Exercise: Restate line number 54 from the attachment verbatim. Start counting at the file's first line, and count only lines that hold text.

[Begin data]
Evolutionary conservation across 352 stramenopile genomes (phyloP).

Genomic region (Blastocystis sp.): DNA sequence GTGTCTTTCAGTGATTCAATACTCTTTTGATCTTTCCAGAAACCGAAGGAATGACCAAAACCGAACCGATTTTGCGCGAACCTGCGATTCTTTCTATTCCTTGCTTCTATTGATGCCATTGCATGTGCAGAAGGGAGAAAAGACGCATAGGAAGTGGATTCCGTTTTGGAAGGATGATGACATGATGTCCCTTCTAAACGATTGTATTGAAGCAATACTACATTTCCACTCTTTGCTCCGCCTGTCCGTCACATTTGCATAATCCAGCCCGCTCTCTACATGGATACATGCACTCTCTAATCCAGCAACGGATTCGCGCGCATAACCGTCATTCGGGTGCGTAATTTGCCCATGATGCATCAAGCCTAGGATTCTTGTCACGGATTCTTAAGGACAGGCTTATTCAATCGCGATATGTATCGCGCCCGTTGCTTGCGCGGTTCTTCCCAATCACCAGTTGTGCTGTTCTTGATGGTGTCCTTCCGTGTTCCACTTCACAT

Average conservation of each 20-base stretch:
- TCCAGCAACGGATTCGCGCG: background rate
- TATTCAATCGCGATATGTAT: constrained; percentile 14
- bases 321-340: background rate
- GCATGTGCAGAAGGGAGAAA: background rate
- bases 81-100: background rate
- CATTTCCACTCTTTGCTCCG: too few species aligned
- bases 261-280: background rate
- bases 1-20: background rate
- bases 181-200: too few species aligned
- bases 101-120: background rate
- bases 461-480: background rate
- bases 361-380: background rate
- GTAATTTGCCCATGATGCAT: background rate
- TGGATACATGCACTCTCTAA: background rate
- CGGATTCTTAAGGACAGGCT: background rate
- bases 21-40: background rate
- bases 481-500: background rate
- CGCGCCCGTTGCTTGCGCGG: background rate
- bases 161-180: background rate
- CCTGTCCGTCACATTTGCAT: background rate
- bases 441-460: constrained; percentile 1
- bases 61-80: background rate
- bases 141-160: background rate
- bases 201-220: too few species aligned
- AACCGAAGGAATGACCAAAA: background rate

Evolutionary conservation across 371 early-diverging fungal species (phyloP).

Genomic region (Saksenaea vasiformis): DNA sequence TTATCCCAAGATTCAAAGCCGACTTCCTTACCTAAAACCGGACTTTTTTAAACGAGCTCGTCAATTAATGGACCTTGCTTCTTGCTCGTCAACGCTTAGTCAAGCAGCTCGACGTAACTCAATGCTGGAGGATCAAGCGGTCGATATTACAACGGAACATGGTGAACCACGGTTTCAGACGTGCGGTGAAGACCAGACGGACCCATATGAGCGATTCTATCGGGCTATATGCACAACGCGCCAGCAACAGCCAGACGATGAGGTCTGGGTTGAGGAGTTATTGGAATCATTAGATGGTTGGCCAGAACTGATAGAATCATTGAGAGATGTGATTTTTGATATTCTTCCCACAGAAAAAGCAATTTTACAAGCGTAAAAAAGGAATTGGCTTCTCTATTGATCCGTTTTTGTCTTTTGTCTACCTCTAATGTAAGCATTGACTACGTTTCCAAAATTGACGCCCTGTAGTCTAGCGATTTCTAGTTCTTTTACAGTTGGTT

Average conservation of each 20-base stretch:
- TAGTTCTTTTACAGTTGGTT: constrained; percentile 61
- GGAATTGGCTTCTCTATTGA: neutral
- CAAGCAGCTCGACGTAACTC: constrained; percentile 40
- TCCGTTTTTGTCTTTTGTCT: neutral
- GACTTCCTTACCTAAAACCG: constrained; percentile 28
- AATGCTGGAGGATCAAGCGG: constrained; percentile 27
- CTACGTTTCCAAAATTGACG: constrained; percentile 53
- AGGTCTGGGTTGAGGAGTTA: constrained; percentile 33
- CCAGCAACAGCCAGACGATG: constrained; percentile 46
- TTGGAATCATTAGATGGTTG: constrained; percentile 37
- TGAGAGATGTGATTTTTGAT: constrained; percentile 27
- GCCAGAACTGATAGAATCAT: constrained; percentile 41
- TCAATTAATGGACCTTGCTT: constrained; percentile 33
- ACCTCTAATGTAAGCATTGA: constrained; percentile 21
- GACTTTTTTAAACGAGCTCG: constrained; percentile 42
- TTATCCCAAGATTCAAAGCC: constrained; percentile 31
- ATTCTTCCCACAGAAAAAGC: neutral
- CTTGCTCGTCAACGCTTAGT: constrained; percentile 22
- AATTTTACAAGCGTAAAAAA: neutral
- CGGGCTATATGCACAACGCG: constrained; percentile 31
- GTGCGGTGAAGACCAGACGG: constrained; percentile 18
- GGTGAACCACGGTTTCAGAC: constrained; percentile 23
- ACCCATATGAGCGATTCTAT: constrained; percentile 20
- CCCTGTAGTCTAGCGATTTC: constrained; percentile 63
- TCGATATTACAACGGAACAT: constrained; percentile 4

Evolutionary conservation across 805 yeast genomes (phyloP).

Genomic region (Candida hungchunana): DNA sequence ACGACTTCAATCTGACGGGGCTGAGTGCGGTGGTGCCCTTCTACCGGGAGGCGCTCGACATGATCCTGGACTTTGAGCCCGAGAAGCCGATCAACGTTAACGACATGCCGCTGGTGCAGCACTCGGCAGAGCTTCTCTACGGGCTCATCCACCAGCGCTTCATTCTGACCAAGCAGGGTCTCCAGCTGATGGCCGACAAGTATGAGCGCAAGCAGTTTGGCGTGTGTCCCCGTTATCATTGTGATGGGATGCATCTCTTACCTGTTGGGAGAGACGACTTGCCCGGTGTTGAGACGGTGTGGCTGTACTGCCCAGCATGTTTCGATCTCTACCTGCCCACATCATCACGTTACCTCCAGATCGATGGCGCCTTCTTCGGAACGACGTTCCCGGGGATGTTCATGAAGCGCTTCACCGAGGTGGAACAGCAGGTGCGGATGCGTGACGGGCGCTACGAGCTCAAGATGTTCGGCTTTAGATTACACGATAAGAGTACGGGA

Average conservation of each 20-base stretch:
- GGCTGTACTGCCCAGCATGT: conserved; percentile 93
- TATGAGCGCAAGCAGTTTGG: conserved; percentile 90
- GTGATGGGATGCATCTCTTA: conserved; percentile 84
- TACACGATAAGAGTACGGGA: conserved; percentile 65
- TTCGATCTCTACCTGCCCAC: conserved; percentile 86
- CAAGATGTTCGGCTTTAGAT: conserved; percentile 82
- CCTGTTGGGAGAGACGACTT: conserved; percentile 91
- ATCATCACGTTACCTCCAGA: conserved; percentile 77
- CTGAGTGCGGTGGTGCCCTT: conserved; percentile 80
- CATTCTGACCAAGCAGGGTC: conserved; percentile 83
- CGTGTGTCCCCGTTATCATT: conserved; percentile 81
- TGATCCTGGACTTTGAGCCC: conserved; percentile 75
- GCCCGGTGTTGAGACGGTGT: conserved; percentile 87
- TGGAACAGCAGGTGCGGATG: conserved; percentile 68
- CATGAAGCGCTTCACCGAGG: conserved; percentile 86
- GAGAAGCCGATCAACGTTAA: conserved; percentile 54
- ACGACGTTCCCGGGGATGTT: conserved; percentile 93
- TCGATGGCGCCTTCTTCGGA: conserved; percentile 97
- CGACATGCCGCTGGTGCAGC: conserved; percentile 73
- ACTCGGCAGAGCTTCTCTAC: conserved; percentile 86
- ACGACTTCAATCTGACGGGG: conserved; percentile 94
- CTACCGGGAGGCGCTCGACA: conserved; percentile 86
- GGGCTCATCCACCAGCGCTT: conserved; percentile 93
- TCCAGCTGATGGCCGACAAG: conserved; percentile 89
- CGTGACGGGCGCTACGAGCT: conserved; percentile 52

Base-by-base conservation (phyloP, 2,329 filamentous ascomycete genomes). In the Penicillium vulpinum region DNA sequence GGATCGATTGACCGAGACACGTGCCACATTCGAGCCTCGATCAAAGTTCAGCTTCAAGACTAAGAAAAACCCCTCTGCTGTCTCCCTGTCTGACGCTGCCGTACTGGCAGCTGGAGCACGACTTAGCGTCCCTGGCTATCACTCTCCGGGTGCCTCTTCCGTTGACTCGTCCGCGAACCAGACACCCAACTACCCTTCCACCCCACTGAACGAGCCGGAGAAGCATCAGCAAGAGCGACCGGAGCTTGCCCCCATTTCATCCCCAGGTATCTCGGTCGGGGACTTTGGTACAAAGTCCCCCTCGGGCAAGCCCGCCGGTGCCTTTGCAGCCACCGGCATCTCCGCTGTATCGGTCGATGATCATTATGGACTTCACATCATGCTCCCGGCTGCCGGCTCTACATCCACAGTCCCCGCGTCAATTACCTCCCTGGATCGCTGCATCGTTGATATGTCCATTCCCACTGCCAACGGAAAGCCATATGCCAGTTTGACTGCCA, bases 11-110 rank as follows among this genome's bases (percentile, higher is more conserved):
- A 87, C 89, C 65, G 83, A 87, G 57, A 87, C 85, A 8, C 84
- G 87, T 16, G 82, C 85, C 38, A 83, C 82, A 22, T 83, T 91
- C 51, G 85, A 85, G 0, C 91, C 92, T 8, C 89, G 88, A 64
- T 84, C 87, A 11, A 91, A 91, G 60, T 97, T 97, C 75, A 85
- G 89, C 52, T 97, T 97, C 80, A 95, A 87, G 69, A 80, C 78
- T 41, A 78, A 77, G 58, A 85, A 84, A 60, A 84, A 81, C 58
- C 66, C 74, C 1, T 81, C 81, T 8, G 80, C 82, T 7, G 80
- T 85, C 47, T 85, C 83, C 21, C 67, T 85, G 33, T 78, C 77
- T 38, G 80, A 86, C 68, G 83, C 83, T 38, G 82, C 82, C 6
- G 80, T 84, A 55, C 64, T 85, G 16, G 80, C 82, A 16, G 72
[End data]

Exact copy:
- ACCCATATGAGCGATTCTAT: constrained; percentile 20